Accordingly, it is an object of this invention to provide a beehive which permits multiple queen operation in a stable beehive structure.
It is a further object of this invention to provide a beehive which permits multiple independent bee colonies to benefit from the warmth of the other colonies within the same hive body thereby facilitating an early broodnest to take full advantage of early nectar flow as well as improving the winter survival of both colonies.
It is a further object of this invention to provide a brood chamber having slanted sides for easy removal of brood frames for inspection and cleaning.
It is a further object of this invention to provide a brood chamber with alighting boards and flight slots which permit dusting with terramyacin to prevent foulbrood disease without disassembling the beehive.
It is a further object of this invention to minimize swarm formation due to sufficient brood frame area.
It is a further object of this invention to provide brood frames which minimize bee injury and encourage drone cell building in generally the same area of each of said frames.
FIG. 1 is an objective view of the front and side of the beehive showing the alighting boards.
FIG. 2 is an objective view of the back and side of the beehive showing the cleanout trays.
FIG. 3 is a top view of the hive body showing two inner chambers and the brood nest location and the heat conducting wall.
FIG. 4 is a side sectional view of the hive body showing the triangular comb structure in a brood frame.
FIG. 5 is an exploaded sectional view of the beehive showing the top, honey supers, flight slots, queen exluders, brood chambers, brood frames, alighting boards, and cleanout trays.
FIG. 6 is a side view of the brood chamber filled with brood frames.
FIG. 7 is a partial view of the queen excluder and the flat plate on one side thereof.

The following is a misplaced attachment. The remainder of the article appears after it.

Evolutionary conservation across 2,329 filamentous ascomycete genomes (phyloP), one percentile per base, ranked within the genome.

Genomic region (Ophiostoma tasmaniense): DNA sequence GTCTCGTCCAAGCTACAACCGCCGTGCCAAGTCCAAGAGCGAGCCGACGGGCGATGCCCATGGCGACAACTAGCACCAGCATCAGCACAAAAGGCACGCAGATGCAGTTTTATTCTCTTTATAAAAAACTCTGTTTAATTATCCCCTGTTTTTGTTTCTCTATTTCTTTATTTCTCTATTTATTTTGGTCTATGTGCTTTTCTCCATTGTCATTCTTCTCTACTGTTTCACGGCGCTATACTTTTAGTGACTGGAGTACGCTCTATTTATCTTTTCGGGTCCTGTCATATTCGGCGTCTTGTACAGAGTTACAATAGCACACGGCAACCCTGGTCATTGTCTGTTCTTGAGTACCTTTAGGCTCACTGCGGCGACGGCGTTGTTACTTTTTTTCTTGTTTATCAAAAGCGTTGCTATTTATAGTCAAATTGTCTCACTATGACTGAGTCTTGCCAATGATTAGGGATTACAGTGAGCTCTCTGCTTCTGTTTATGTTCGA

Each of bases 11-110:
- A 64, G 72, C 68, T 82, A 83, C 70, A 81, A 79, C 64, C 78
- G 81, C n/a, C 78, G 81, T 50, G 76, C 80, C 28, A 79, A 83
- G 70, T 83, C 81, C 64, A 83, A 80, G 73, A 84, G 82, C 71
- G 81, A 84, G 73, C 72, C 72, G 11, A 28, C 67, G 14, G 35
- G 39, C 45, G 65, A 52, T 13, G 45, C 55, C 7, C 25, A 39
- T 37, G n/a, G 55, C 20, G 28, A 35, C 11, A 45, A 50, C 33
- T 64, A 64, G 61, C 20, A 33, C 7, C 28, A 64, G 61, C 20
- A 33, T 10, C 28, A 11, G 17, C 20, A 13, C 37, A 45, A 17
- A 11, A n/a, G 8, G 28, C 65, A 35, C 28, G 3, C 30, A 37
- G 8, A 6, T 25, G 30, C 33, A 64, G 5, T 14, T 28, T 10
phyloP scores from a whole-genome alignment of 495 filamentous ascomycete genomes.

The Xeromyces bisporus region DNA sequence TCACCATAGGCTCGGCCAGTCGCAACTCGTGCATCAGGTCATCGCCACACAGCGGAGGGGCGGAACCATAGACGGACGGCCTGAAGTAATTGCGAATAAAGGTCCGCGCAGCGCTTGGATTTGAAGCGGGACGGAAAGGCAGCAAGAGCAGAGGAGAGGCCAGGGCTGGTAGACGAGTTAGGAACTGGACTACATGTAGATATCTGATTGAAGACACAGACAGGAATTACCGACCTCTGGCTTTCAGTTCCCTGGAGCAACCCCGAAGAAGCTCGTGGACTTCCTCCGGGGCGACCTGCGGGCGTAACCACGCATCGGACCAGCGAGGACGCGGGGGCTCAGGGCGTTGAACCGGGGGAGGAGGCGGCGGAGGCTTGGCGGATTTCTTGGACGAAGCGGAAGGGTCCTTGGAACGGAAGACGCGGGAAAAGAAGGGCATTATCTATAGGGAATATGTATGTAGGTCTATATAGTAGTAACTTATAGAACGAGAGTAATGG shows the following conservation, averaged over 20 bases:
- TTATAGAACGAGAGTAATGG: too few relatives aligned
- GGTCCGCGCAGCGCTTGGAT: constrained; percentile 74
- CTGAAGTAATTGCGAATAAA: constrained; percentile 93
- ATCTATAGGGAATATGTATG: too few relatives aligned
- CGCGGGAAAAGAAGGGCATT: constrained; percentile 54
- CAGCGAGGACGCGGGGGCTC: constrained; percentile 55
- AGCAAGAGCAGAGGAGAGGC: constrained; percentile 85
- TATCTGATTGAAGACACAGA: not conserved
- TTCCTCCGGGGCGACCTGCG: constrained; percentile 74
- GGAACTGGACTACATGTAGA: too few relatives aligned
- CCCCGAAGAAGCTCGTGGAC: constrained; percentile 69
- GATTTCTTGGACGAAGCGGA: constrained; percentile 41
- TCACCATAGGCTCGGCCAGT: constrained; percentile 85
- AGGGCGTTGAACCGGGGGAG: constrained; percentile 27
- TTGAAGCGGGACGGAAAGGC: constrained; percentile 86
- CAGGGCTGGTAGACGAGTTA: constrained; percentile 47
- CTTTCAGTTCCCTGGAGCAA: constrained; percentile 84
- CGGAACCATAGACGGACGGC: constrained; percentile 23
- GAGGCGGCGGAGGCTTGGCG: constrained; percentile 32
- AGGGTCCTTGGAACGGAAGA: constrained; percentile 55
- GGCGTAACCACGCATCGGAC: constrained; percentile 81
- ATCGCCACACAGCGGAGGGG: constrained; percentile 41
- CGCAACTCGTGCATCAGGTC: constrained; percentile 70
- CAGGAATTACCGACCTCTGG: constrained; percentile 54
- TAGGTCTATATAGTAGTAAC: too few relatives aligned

With reference to the drawings, FIG. 5 is an exploded perspective view of the instant invention and comprises a twin beehive 1 having a top 2, a honey superchamber 3, housing a plurality of honey supers 14. It should be noted that a twin hive is proposed as the preferred embodiment but other multiples are possible and contemplated as part of this invention. Said hive further comprises a hive body 4 divided into at least two inner brood chambers 17 and 18 by a thin solid interior wall 15. For illustration purposes the right brood chamber 18 is shown containing only one brood frame although in practice six or more such frames may be inserted in each chamber. The front and rear of the hive body 4 and the broodchambers 17 and 18 are slanted inward at the bottom and the brood frames are constructed such that the sides thereof which are adjacent to the front and rear sides of the brood chamber are parallel to said walls and spaced apart therefrom and from the floor of the brood chamber a distance sufficient to prevent sealing with propolis by the bees but insufficient for comb building. The brood frame 10 is suspended at the top by a small protrusion on each end which makes contact with a small bar 16 mounted along the top of the front and rear of the brood chambers 17 and 18 and parallel with the floor of the brood chamber. This structure of the brood frame permits easy removal and insertion of the brood frames when loaded with bees and prevents injury to any bees which may stray onto the sides. In addition, the parallelogram construction of the brood frame parallel to the walls of the brood chamber causes the distance between the chamber and the frame to increase as the frame is withdrawn from the chamber thereby further minimizing contact with the walls of the chamber and any injury or dislodgement of the bees.